Update: April 2020
The Covid-19 crisis unsurprisingly held up the release of this report but I'm delighted to say it's now available for download from the Action on Empty Homes website.
Given the difficulties teasing out good numbers about the impact of second homes on the residential property market, it's no surpise I wholeheartedly support the key recommendations in this report: More and better data, please government!
This piece was triggered by Action on Empty Homes who continue to be very generous with their research data. Their latest work looks at second home ownership in London and the effect it might be having on the city's housing shortage.
The data tells a clear story of housing inequality but in the context of a housing shortage, I was keen to find an angle that focussed on homes that aren't in residential use. Second homes are often rented out so can still be considered part of the stock we live in.
This isn't true of AirBnB rentals, which are overwhelmingly for tourist use. Their effect is to suck homes out of London's residential housing supply.
Already armed with borough level data on empty homes, I found the additional data I needed on the brilliant Inside AirBnB website. It's a huge resource and shows the power of citizen data scraping to influence a debate.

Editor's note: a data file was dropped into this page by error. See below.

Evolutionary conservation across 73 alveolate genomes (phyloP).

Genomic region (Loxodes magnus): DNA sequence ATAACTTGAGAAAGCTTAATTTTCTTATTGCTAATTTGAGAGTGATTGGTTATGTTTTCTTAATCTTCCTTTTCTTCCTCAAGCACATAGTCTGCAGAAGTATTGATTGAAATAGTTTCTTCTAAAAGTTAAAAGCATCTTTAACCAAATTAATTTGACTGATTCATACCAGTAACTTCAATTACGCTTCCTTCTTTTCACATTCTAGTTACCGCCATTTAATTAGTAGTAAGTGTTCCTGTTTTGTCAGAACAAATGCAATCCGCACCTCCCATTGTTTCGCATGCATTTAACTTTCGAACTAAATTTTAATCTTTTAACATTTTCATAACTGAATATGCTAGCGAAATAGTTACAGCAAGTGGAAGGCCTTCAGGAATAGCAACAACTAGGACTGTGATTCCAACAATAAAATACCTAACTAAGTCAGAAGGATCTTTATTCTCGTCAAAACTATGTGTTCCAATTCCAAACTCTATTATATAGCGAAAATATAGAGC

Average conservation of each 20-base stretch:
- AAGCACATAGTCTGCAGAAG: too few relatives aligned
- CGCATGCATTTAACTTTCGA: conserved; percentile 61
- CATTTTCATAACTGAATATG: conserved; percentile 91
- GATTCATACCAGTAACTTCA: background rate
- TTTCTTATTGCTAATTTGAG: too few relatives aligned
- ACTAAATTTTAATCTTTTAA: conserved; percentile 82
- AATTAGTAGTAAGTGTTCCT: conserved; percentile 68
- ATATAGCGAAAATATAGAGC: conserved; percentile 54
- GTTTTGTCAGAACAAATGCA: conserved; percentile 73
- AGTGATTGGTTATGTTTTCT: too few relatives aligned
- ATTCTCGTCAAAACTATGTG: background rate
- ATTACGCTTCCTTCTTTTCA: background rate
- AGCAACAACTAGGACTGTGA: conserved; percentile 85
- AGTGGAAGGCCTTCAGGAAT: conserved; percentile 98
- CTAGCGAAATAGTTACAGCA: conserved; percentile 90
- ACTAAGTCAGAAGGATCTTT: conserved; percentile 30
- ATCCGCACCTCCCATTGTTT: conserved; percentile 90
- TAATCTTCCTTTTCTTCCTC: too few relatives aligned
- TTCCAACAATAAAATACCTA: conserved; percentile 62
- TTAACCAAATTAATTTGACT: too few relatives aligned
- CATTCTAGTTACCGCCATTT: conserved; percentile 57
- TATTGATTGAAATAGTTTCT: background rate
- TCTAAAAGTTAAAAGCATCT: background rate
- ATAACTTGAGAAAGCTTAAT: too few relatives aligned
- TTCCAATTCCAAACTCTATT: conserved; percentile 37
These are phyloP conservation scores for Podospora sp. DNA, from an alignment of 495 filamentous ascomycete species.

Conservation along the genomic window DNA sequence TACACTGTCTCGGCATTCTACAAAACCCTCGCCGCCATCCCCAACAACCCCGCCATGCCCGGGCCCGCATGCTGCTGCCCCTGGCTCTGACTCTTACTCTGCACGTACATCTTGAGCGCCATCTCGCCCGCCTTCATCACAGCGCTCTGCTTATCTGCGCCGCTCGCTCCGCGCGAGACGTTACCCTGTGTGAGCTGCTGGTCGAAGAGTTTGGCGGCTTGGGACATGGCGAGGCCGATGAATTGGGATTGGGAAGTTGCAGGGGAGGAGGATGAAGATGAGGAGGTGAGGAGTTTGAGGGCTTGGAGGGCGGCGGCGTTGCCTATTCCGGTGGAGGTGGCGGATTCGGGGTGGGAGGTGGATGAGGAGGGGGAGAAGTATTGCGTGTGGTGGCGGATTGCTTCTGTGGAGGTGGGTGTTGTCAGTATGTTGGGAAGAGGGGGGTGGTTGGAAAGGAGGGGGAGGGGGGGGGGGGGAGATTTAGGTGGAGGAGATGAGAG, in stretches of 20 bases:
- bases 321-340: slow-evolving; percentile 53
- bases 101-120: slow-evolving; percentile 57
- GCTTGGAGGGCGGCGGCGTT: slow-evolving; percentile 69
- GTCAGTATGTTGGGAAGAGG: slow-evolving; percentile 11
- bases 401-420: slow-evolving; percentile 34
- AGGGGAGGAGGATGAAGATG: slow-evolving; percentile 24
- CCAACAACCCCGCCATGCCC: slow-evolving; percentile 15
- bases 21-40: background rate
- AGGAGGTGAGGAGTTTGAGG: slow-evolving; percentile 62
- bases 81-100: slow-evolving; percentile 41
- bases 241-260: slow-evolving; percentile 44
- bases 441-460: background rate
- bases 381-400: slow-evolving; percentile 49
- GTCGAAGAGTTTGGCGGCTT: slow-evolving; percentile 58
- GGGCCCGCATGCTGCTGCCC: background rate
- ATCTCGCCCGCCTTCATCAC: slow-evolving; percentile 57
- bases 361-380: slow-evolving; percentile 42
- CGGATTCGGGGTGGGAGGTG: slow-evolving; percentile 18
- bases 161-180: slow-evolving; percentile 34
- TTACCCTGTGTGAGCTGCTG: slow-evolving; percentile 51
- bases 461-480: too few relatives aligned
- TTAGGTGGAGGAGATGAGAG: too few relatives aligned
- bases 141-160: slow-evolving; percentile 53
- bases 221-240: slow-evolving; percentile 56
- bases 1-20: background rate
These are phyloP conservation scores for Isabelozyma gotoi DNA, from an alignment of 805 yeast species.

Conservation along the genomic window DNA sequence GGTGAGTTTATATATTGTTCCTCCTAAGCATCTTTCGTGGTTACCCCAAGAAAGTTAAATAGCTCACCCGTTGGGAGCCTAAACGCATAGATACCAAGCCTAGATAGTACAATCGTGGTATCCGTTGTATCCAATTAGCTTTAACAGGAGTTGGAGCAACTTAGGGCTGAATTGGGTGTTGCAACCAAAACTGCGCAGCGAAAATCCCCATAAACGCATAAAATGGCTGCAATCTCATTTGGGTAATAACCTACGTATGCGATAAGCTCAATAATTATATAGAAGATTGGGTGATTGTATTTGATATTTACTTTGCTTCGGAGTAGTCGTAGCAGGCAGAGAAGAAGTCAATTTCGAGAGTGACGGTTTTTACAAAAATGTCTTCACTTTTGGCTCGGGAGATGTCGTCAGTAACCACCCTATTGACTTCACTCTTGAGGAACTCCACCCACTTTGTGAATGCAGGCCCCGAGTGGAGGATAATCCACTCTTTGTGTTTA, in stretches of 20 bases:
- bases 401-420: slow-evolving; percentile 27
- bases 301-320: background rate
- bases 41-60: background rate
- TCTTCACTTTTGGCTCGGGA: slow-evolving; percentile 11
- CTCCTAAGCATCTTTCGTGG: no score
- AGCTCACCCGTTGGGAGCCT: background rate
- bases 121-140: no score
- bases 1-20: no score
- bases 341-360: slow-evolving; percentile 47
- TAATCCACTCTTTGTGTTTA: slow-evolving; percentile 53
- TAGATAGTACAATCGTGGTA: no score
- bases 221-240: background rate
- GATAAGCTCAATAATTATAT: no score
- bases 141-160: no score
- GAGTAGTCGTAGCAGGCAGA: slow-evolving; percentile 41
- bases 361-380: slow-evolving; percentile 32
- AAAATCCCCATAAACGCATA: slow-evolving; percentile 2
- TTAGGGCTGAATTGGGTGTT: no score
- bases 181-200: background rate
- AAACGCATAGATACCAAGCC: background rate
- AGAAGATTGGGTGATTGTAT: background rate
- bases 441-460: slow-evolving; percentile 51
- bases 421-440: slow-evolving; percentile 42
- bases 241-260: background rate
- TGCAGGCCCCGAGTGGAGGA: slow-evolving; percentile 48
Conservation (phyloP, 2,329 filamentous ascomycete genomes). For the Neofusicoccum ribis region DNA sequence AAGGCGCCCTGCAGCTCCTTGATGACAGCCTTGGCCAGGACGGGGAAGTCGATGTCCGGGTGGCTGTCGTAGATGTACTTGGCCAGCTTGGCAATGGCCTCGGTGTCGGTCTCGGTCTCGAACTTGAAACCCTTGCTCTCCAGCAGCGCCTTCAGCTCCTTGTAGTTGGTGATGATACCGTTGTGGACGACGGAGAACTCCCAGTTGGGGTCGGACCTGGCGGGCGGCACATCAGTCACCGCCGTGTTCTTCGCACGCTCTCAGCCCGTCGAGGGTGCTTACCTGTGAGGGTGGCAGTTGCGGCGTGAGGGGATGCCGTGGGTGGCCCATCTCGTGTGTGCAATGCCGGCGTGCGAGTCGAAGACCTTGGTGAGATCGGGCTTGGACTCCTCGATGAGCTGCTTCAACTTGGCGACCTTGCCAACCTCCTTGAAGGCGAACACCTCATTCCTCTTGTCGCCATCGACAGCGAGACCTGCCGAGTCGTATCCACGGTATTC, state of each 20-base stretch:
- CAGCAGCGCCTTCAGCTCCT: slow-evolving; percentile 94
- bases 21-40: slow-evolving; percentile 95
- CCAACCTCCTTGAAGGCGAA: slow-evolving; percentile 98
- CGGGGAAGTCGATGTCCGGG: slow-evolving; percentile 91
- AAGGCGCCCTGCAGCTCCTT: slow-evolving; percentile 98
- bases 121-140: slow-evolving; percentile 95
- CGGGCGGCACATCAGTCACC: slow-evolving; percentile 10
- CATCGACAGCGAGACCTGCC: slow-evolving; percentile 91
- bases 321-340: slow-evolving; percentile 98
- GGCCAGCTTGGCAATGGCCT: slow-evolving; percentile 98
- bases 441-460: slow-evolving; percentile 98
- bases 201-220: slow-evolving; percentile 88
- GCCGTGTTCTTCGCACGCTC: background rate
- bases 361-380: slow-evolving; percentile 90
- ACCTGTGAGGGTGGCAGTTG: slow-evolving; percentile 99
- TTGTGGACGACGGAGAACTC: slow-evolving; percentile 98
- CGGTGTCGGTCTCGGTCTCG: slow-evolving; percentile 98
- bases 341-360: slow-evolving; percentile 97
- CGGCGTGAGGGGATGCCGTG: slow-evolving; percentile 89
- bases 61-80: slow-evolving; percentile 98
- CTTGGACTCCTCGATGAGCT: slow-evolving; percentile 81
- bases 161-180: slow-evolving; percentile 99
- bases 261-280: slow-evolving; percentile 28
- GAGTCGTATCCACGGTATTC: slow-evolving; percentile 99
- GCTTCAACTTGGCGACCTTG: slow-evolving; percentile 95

When pulled together, we can see the amount of housing Londoners aren't living in...
Combining AirBnB's with homes that are long term empty adds up to over 70,000 homes which aren't in residential use. This seems crazy during a housing shortage.
AirBnB rentals proliferate in central London while empties are the bigger problem in outer London. Every borough has a different mix which means a tailored policy response is needed.
For wider context the Mayor currently estimates we need to build 66,000 new homes every year until 2025 to meet London's current housing needs.
We currently build less than half that.
While these homes don't represent a complete solution, they could clearly help.
Making this visualisation
It took me a while to settle on a solution to visualising this data.
How to compare two variables geographically, while maintaining a sense of volume for each? It clearly needed to be a map but a classic choropleth (filled map) wouldn't explicitly show volume. A bivariate choropleth? Too messy. I tried stacked bars on 3D map ala Kepler.gl but it just looked confused.
The solution I settled on was made in Tableau Public and it isn't a map - it's a scatterplot.
I used borough centroid latitudes and longitudes as the X & Y values on the chart to plot locations in a geographical context. The points are then sized to ensure they're fully visible and proportionate to the number of homes they represent.
I haven't seen this chart elsewhere so I'm calling it a "flying saucer map". Humans are generally bad at judging the area of circles, hence the supporting secondary bar chart.
Overall I think it works well but can you think of alternative viz styles? I'd be intrigued to know what other solutions the viz community might produce.
- Action on Empty Homes for long term empties by borough
- Inside AirBnB for whole home lets by borough
- Map boundaries and centroids from ONS Geoportal
Tool: Tableau Public